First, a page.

The jury in the trial of a B.C. man accused of murdering his two young daughters has begun deliberations on his fate.
Andrew Berry has pleaded not guilty to two counts of second-degree murder in the killings of six-year-old Chloe and four-year-old Aubrey Berry, whose bodies were found in his Oak Bay apartment on Christmas Day, 2017.
Madame Justice Miriam Gropper told the jury of nine men and three women that they have all the information they need to make a decision, adding she was not telling them what decision to make.
Gropper instructed the jury to come to a conclusion based on a rational and fair consideration of the evidence presented, reminding them that they must come to a unanimous verdict.
“You must not find Mr. Berry guilty unless you are sure that he is guilty,” Gropper said.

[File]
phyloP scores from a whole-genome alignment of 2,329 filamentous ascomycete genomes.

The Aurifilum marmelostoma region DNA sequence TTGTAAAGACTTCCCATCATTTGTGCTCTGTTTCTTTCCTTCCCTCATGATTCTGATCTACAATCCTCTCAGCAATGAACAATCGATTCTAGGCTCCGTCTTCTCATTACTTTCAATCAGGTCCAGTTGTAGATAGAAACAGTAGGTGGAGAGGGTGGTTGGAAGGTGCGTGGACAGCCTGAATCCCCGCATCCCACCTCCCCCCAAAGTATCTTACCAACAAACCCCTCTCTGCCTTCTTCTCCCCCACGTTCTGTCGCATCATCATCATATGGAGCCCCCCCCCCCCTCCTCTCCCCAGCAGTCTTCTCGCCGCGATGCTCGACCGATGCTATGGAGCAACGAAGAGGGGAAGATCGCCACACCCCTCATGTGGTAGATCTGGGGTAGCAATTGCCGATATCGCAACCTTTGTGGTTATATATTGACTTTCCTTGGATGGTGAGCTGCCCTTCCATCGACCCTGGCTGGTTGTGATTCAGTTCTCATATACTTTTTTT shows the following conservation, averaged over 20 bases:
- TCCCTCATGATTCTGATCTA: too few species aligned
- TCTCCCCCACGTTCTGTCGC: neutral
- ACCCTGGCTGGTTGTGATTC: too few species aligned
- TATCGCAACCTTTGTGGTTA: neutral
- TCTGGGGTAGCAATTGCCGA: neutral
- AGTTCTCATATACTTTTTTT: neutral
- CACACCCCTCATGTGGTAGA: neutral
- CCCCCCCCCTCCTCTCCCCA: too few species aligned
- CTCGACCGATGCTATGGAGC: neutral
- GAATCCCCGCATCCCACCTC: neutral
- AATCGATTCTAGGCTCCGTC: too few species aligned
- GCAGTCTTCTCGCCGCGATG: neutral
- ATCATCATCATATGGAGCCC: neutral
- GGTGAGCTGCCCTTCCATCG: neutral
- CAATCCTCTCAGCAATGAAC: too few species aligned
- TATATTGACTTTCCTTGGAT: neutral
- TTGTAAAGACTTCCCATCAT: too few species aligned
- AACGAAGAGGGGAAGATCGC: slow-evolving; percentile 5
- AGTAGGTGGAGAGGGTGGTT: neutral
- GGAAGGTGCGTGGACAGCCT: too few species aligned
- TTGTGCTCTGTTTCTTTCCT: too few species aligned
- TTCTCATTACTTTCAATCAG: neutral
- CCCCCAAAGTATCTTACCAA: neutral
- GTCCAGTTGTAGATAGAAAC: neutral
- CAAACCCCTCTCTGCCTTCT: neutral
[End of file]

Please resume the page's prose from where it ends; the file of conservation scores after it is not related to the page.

WATCH (Sept. 19, 2019): Defence questions crime scene in Andrew Berry trial closing arguments
She added that that conclusion must be a 100 per cent yes-or-no answer, noting that they could not decide Berry was “probably” or “likely” guilty.
The jury was also instructed that it was within their power to believe some, none or all of the evidence.
Andrew Berry was found in his bathtub suffering from multiple stab wounds, while the two girls were found in their beds, stabbed more than 50 times.
Throughout the lengthy trial, Berry and his defence have maintained that the father and girls were attacked by someone connected to a Vancouver loan shark that he was indebted to.
The Crown argued that Berry, struggling with debts, a gambling addiction and depression had murdered the girls amid fear he’d lose shared custody of them, and likened his defence to “a plot from a low-budget movie.”
If convicted, Berry faces a mandatory life sentence with no chance of parole for 10 years.
-With files from Nadia Stewart